Here’s where things stand heading into Day 74 of the Trump administration:

If you wanted to hold a secret meeting to attempt to set up back-channel communications between President Trump and Russian President Vladimir Putin, where would you go?

For officials from the United Arab Emirates, it was the Seychelles Islands in the Indian Ocean, a place touted for its privacy and remoteness.

Our colleagues broke news of the meeting on Monday afternoon. Here’s what they found out.

An American executive with ties to Trump and a Russian close to Putin held a secret meeting in a remote location in January, purportedly to establish an unofficial back-channel line of communication between Moscow and the incoming Trump White House.

The meeting took place between Erik Prince, founder of security firm Blackwater and brother of education secretary Betsy DeVos, and a Putin associate on the Seychelles Islands in the Indian Ocean around Jan. 11, nine days before Trump’s inauguration.

It was arranged by the United Arab Emirates, which agreed to broker the meeting to explore whether Russia could be persuaded to curtail its relationship with Iran, including in Syria, our colleagues wrote.

Sean Spicer, the White House press secretary, said Prince had no role in the transition.

The details of the story shed light on Prince’s unofficial yet connected role in Trump’s world. Read more at The Post.


The ball is now in Republicans’ court on the fight over Judge Neil Gorsuch, Trump’s nominee for the Supreme Court.

That’s because Democrats secured enough votes Monday to maintain a filibuster of Gorsuch’s nomination under pressure from the GOP. This makes it more likely that Republicans will pursue the so-called nuclear option and get rid of the filibuster for Supreme Court nominations altogether, guaranteeing Gorsuch’s confirmation.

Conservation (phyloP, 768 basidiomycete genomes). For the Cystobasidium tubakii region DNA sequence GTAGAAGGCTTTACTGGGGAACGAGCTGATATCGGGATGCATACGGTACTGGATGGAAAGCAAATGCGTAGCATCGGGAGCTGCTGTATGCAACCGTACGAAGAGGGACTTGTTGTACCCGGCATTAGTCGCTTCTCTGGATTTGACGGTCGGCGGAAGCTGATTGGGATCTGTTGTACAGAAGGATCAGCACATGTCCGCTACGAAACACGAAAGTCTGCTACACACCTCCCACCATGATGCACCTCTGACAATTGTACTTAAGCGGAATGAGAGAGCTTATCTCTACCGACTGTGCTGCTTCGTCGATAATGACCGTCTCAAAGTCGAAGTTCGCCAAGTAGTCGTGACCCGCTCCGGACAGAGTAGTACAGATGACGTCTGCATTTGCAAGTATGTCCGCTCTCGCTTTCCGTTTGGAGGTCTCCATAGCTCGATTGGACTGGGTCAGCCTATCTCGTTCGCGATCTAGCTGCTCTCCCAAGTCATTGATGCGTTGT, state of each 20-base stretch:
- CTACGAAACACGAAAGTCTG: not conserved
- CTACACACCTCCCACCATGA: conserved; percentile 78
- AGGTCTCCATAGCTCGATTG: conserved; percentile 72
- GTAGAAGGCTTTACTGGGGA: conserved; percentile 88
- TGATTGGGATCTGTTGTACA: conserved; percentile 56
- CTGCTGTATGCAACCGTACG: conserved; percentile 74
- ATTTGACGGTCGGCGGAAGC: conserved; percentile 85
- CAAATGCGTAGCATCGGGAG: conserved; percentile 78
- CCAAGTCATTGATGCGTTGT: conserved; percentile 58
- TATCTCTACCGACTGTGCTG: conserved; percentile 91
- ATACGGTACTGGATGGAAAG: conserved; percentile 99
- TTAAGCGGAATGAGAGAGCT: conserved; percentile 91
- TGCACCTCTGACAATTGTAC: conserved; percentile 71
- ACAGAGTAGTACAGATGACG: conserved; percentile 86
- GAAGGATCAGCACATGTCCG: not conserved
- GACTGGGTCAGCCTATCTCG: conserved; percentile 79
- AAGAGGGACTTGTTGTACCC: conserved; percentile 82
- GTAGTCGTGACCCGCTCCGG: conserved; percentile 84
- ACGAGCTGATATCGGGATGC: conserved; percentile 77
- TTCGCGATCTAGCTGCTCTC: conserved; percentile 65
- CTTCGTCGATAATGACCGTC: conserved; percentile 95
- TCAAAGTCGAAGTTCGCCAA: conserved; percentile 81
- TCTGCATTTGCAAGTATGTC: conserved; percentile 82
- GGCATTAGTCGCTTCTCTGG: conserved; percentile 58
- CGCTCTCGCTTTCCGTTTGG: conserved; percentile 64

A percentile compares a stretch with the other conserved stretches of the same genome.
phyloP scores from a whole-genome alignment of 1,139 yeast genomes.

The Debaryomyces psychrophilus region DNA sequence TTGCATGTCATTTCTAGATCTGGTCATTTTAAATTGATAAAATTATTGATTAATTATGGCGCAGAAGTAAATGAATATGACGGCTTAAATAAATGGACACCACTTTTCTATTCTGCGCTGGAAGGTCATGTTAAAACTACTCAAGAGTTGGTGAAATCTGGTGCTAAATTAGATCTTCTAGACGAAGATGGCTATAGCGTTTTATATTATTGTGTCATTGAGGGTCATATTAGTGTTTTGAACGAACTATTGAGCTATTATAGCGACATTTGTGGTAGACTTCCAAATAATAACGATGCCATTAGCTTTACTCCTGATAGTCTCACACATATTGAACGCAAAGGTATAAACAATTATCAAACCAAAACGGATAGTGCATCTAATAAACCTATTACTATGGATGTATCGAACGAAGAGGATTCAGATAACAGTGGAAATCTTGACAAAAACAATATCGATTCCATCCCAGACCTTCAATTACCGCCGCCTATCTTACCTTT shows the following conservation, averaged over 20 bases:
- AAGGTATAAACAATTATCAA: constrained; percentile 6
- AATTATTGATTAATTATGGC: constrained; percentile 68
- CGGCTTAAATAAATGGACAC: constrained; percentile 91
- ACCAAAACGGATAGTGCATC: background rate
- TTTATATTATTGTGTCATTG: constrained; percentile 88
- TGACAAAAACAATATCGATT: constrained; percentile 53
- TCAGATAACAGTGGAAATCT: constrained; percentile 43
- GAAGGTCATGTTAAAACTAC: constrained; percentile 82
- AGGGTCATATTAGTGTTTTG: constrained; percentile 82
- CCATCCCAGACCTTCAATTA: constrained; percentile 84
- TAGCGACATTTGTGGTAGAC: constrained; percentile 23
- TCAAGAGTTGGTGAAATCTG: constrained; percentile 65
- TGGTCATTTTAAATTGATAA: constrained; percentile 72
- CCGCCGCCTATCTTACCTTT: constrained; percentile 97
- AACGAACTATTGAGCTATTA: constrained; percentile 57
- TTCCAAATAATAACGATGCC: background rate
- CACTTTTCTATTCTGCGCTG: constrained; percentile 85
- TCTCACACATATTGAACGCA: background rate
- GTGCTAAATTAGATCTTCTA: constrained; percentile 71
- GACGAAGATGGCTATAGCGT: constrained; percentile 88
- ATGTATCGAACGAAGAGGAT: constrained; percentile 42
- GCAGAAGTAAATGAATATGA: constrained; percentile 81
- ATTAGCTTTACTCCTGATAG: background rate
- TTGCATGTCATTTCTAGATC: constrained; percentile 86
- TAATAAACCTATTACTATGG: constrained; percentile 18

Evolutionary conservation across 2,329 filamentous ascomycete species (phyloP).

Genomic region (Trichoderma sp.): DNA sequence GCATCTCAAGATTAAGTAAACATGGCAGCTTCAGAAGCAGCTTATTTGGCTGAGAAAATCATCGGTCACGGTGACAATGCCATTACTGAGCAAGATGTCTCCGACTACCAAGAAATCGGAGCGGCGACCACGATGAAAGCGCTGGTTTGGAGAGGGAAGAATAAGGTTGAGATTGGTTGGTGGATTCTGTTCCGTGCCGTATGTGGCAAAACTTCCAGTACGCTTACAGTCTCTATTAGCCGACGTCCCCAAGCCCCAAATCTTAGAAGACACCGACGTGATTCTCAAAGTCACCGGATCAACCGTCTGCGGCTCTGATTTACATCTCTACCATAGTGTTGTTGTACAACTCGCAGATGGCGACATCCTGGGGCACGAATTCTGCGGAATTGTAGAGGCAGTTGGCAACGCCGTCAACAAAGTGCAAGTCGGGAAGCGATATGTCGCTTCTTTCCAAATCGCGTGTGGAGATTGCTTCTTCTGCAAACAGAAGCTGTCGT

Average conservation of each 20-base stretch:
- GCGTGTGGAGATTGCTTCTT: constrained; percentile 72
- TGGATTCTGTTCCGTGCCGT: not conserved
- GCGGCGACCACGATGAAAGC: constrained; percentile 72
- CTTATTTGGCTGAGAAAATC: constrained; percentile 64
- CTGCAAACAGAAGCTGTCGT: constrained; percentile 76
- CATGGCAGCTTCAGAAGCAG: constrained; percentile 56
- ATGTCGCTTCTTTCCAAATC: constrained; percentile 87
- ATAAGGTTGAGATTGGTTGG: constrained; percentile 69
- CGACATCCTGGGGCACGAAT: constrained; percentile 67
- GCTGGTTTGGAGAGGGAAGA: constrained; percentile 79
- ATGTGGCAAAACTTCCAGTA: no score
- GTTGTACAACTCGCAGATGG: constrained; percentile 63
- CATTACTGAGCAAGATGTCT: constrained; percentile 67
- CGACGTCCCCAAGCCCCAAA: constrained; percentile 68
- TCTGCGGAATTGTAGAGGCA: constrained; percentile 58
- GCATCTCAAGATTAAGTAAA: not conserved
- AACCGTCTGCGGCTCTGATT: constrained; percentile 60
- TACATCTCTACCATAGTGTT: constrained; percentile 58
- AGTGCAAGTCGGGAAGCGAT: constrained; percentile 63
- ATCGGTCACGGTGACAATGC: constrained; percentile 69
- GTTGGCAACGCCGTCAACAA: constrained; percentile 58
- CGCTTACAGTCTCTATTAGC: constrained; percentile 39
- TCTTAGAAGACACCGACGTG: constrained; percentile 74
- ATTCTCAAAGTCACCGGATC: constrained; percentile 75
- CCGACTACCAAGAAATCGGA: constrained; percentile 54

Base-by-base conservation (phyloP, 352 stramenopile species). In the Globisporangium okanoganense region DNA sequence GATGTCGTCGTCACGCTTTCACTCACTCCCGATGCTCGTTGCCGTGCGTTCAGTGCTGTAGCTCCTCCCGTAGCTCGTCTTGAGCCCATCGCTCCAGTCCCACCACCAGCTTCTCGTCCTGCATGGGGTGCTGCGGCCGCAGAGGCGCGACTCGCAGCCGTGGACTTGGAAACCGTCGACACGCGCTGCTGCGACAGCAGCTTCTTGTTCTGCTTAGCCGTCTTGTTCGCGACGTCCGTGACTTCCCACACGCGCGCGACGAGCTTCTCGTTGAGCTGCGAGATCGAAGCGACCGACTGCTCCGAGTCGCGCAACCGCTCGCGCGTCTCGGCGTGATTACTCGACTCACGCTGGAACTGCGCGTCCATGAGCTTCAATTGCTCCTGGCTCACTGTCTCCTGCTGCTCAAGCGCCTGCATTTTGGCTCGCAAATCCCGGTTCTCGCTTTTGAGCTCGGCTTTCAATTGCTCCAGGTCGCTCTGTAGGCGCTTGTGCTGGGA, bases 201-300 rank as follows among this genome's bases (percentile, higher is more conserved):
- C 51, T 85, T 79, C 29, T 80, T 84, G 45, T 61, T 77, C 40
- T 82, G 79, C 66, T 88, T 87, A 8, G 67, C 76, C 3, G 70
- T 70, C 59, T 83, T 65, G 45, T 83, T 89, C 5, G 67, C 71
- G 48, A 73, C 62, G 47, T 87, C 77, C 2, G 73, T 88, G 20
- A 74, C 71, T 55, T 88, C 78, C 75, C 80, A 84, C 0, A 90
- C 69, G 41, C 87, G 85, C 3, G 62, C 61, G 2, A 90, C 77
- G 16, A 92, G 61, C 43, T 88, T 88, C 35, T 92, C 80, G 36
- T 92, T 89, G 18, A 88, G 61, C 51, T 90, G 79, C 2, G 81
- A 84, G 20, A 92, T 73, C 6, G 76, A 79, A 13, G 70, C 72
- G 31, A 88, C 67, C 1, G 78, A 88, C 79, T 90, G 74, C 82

In the background Monday, the Senate Judiciary Committee approved Gorsuch’s nomination on a party-line vote after hours of commentary by members for and against his confirmation. Among the members who spoke were Sens. Dianne Feinstein (D-Calif.), Patrick Leahy (D-Vt.) and Chris Coons (D-Del.), each of whom announced their support for the filibuster.

The drama will reach a climax this week, as Republicans vow to confirm Gorsuch by Friday, before Congress breaks for a recess.


This wouldn’t have happened when Barack Obama was president.

Trump received Egyptian President Abdel Fatah al-Sissi at the White House on Monday for meetings about security and counterterrorism. The summit broke an Obama-era policy that denied invitations to Sissi over concerns about human rights violations in Egypt.

Trump and Sissi sought to demonstrate warmth, and Trump congratulated his guest on doing a “fantastic job” amid upheaval in Egypt.

“I just want to let everybody know, in case there was any doubt, that we are very much behind President al-Sissi,” Trump said.


Trump aides have landed in hot water since confirming to reporters that Jared Kusher, Trump’s son-in-law and adviser, was traveling to Iraq to assess the fight against the Islamic State.

The issue was the timing: the aides confirmed the story before Kushner landed, a security risk and breach of military protocol. Typically, military officials do not confirm government travel to global hot spots before the planes land.

Kushner was invited on the trip by Gen. Joseph F. Dunford Jr., chairman of the Joint Chiefs of Staff.

Follow the author: @eliseviebeck.